When Steve and Janet Miller built their home 15 years ago, Mrs. Miller went with the popular "country" decorating theme.
"That lasted about three years," she said. "I liked more of a traditional look."
Since then, she has been transforming her home to fit her true tastes and showcase some of her collections.
Nestled on a heavily wooded lot in Evans, the four-bedroom, 2 1/2 -bath home has a split floor plan with the master bedroom on the opposite side of the home from the other three guest rooms.
A formal living room is off the foyer on one side, a dining room on the other.
The formal living room features several family heirlooms. A lead-framed, stained-glass lamp, one of the antique pieces passed down from Mrs. Miller's grandmother, sits on a table with a marble top, and an antique radio of her mother's is displayed nearby.
The formal dining room recently received a face-lift.
Once wallpapered in a blue and gray, the walls are two-toned with a deep gray on the lower half and an elegant silvery gray wallpaper with a soft vine motif above the chair rail molding.
The cabinet is a showcase for Mrs. Miller's china and for some she received from her grandmother, which is tinted pink.
A set of plates with a hummingbird design hang on the walls next to the china cabinet.
The hummingbird motif repeats itself in other rooms in the home, but especially in one of the guest bedrooms.
Gauzy window treatments swathed in small white flowers set the light and airy mood in the room.
The large bed has a floral print spread and hummingbird pillows. A tea set on the bed is an added touch.
A hummingbird wallpaper border surrounds the room, and a delicate hummingbird serves as the pull on the ceiling fan.
While the hummingbird room is preferred by female guests, the bedroom next to it is the room for male guests.
A golf theme dominates the room.
A few clubs lean against the wall in one corner, and several golf-related knickknacks, such as an unusual tic-tac-toe game, can be found on the furniture. The game features figures of a mound of golf balls and of a golfer finishing his swing as X's and O's.
One of Mrs. Miller's favorite rooms is the large kitchen, which has only a few lasting remnants of its country days.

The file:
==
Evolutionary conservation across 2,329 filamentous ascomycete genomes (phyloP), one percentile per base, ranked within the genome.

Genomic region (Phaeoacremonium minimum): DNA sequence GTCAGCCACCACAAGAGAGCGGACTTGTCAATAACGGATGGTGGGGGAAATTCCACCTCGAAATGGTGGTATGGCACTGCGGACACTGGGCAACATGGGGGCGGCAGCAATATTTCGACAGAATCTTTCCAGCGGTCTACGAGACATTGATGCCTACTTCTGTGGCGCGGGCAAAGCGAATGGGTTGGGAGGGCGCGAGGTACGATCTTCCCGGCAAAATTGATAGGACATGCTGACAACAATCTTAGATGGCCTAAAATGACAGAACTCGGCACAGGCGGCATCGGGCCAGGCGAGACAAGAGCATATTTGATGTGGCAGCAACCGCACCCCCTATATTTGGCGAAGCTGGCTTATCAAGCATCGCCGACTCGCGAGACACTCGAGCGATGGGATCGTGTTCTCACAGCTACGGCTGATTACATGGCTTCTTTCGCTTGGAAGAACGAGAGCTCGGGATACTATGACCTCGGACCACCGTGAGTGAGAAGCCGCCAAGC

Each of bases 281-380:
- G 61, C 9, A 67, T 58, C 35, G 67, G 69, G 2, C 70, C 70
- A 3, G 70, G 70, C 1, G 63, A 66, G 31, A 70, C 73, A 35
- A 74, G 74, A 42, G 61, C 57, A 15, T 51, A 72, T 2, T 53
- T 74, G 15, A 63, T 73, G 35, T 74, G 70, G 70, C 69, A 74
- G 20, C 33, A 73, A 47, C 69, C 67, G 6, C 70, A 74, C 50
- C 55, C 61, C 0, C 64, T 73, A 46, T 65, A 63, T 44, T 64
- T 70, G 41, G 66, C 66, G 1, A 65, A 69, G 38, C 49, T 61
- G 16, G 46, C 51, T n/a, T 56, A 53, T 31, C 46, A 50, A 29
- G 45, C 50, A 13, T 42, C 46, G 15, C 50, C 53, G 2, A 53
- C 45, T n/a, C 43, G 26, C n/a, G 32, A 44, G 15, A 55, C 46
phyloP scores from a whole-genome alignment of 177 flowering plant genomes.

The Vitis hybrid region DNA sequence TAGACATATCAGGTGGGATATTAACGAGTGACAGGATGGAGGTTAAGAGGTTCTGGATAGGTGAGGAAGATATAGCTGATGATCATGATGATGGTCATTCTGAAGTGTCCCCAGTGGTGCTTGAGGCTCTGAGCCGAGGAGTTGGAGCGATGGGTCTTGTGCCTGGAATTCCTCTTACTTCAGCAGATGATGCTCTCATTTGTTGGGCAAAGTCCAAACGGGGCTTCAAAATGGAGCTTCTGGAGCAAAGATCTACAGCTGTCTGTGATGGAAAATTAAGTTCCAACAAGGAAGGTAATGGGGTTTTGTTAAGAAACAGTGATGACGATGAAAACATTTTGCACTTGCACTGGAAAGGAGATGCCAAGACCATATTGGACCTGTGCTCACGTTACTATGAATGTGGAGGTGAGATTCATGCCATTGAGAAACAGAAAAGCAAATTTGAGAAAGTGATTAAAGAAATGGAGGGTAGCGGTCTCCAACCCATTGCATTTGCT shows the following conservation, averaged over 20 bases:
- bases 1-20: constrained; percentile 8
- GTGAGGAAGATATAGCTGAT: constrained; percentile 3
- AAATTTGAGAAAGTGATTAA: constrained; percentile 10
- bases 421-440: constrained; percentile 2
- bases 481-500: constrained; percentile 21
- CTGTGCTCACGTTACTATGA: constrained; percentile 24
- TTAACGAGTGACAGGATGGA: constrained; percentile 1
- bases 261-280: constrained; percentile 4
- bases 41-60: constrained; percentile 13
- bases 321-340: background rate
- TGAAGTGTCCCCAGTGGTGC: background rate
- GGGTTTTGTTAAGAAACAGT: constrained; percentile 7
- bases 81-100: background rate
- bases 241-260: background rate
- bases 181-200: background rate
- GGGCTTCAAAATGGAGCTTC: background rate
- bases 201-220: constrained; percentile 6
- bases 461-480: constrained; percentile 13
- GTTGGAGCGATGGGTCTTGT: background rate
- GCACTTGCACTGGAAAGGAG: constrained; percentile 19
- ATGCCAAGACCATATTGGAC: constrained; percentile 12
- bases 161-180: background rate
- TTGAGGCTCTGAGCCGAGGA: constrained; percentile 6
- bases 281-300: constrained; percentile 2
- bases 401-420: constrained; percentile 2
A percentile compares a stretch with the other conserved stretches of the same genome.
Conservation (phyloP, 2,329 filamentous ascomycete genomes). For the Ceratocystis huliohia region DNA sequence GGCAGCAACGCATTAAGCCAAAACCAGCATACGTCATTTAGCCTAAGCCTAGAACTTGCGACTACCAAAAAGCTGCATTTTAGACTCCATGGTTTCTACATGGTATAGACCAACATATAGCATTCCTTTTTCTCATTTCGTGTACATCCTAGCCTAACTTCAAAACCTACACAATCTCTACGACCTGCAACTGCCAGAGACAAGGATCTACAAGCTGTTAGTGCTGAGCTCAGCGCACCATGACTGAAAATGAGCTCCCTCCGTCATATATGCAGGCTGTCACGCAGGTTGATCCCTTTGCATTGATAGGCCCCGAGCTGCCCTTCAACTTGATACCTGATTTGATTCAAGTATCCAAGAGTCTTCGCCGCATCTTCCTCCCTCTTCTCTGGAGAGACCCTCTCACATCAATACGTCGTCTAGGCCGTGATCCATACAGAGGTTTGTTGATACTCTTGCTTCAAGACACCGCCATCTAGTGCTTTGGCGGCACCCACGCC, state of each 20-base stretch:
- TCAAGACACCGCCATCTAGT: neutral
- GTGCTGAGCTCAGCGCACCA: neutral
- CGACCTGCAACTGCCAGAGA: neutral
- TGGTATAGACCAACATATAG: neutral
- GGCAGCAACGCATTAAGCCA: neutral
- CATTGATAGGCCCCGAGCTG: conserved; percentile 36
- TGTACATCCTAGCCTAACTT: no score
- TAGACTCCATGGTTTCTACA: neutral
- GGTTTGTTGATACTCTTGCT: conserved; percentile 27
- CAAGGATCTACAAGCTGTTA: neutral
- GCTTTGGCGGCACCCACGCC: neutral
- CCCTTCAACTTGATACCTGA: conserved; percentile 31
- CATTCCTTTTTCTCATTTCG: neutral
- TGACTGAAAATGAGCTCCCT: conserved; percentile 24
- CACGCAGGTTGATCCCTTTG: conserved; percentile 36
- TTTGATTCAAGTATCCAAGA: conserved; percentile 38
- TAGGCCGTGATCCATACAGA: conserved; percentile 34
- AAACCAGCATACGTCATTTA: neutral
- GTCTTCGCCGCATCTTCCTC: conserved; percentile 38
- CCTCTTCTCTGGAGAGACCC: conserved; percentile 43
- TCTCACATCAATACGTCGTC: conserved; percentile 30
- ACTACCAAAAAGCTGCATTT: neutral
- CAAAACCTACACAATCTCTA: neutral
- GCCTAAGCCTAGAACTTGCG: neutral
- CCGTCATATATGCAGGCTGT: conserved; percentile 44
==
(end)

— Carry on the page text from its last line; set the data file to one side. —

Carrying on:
Gone are the cows and most of the wooden decorative pieces. The cows have been replaced with rabbits.
And Mrs. Miller said she'd much rather have the inanimate rabbits inside than the real ones outside. They like to use her garden as a buffet in the spring and summer.
The ceramic bunnies have their own garden. The kitchen is wallpapered in a print of a bountiful fruit harvest with purple grapes dominant in the pattern.
The fruit theme is repeated in a small rug on the floor in front of the sink and in Mrs. Miller's canister pattern.
The purple is also found in the window treatments, which Mrs. Miller created. The valance is made from a green and mauve plaid material. Purple silk wisteria hang over the curtains.
The last country-themed items are the wooden houses set on a high shelf above the nook.
In the kitchen nook is a built-in hutch, a feature Mrs. Miller saw in other homes.
The dining area looks out into the back yard, where a new pond and waterfall have been recently added.
Off to the side of the kitchen is a half-bath, which is decorated in a Gone With the Wind theme.
Next to the lavatory is a shelf with 15 Franklin Mint figurines of characters from the movie.
A handkerchief with the initials "R.B." and the phrase "Frankly My Dear" embroidered on it lied on the sink near a Gone With the Wind music box.
Two statuettes depicting scenes from the film are also in the room. While it has taken several years to transform the home, Mrs. Miller said they're not through yet.
The next project will be to enclose the back porch.
Reach Charmain Brackett at (803) 441-6927 or firstname.lastname@example.org.